Each year, 100 million hogs are brought to slaughter, a number only possible because of the movement to intensive, rather than traditional, pig farming. Because pork is one of the most widely consumed meats, the demand for pork is always strong and growing. Lean hog is the most common source for pork meat in the U.S., but the country that continuously ranks at the top for total consumption of pork is, without a doubt, China.
|Lean Hog Contract Specifications|
|Contract Size||40,000 pounds (~18 Metric Tons)|
|Product Description||Hog (barrow and gilt) carcasses|
|Pricing Unit||Cents per pound|
|$.00025 per pound ($10 per contract)|
|Contract Months/Symbols||February, April, May, June, July, August, October, December|
|Trading Hours||CME Globex: Mon–Fri 9:05am–1:55pm CT
Daily trading halts 4:00pm-5:00pm CT
|Open Outcry: Mon–Fri 9:05am–1:00pm CT|
|Daily Price Limit||$.03 per pound above or below the previous day’s settlement price; none for expiring contract in last 2 trading days|
|Settlement Procedure||Daily Livestock Settlement Procedure
Final Lean Hogs Futures Settlement Procedure
|Last Trade Date||10th business day of the contract month, 12:00 pm|
|Position Limits||Non-Spot: 4,150 contracts in any contract month
Spot: 950 contracts
All months combined: n/a
|Product Ticker Symbol||CME Globex (Electronic): HE (LN=Clearing)
Open Outcry (Trading Floor): LH
|Exchange Rules||These contracts are listed with, and subject to, the rules and regulations of CME.|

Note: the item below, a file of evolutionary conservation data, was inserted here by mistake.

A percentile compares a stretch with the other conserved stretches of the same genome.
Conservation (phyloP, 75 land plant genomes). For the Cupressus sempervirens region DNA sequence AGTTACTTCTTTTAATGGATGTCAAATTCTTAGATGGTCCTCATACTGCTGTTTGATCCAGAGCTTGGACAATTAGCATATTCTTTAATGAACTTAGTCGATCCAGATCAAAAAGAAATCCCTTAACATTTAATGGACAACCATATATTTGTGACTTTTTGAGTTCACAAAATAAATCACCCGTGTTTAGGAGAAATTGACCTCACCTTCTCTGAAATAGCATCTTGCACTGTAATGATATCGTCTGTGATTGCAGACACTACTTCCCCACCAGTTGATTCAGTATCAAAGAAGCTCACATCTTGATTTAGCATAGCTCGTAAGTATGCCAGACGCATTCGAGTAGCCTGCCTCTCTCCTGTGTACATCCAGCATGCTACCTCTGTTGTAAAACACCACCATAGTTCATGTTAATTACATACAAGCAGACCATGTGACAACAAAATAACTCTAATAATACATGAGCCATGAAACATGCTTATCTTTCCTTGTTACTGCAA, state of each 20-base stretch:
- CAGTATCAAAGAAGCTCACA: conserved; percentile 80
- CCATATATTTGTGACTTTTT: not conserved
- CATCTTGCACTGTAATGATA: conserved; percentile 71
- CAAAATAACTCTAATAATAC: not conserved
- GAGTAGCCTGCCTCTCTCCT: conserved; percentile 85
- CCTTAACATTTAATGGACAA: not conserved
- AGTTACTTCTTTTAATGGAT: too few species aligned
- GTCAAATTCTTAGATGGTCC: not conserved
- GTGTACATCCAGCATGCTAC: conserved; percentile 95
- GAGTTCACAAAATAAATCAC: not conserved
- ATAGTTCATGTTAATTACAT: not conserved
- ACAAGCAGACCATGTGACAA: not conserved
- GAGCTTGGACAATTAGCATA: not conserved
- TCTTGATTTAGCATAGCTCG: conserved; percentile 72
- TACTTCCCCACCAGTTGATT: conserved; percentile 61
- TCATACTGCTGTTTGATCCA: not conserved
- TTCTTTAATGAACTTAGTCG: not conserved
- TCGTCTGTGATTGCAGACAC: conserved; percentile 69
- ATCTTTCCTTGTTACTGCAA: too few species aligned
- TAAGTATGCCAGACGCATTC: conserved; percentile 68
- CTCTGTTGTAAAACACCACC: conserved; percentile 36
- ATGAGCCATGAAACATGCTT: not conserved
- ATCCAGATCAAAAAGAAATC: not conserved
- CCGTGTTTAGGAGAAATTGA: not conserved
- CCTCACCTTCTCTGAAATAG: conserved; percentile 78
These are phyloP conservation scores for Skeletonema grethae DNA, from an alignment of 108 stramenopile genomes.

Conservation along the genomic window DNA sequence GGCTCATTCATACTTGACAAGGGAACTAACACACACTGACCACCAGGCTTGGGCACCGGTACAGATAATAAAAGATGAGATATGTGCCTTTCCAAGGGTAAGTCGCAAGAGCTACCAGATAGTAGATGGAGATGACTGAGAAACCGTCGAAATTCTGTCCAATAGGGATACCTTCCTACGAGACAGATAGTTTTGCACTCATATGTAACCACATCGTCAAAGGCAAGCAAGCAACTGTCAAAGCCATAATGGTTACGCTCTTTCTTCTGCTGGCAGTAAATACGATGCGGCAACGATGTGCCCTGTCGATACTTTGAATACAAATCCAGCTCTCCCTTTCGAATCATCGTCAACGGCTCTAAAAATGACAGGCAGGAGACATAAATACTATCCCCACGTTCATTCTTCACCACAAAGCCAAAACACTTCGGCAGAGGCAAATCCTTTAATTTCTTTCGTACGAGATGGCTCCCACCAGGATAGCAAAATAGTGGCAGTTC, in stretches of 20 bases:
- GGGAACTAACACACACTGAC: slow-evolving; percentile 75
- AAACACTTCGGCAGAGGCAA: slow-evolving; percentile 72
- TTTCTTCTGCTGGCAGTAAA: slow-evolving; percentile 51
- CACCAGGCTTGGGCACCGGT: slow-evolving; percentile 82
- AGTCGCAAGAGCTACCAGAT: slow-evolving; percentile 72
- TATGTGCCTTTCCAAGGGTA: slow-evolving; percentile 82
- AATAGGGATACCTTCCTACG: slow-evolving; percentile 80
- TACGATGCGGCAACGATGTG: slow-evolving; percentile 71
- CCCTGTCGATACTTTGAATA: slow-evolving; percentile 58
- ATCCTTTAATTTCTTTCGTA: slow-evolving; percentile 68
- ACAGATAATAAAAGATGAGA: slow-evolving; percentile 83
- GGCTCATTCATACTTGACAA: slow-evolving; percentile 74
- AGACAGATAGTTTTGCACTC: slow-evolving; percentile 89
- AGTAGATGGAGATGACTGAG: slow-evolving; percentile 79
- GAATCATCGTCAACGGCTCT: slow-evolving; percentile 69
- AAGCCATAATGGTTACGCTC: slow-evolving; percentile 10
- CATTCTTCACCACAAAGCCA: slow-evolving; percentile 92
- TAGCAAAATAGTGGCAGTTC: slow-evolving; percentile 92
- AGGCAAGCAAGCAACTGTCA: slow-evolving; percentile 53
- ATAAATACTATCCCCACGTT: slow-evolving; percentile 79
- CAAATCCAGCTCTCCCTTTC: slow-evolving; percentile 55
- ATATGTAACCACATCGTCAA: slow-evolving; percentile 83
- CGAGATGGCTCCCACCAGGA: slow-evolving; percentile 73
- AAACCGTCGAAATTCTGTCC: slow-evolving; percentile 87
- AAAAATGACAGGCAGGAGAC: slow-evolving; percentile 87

Lean Hog Facts
Hogs have a relatively short gestation period of about 3.5 months with the typical litter bearing 9 piglets. Therefore, hogs are bred twice a year continuously in order to ensure a constant wave of production. After about a month, the piglets are weaned from their mothers and fed a special diet to produce a quick weight gain. Hogs can gain up to 3 pounds every time they feed. When hogs are around 6 months old and reach a weight of over 250 pounds they are ready to be butchered. Each matured hog can yield around 190 lbs. of meat suitable for consumption.
China is responsible for nearly half of all pork production worldwide, however, the United States is the leader for pork exports. Japan was the world’s largest importer of pork in 2011.
Lean hog futures can allow traders to address price risk among those involved in the trade of lean hogs and to assess supply and demand of lean hogs for both the current and future outlook.
Last updated May 2013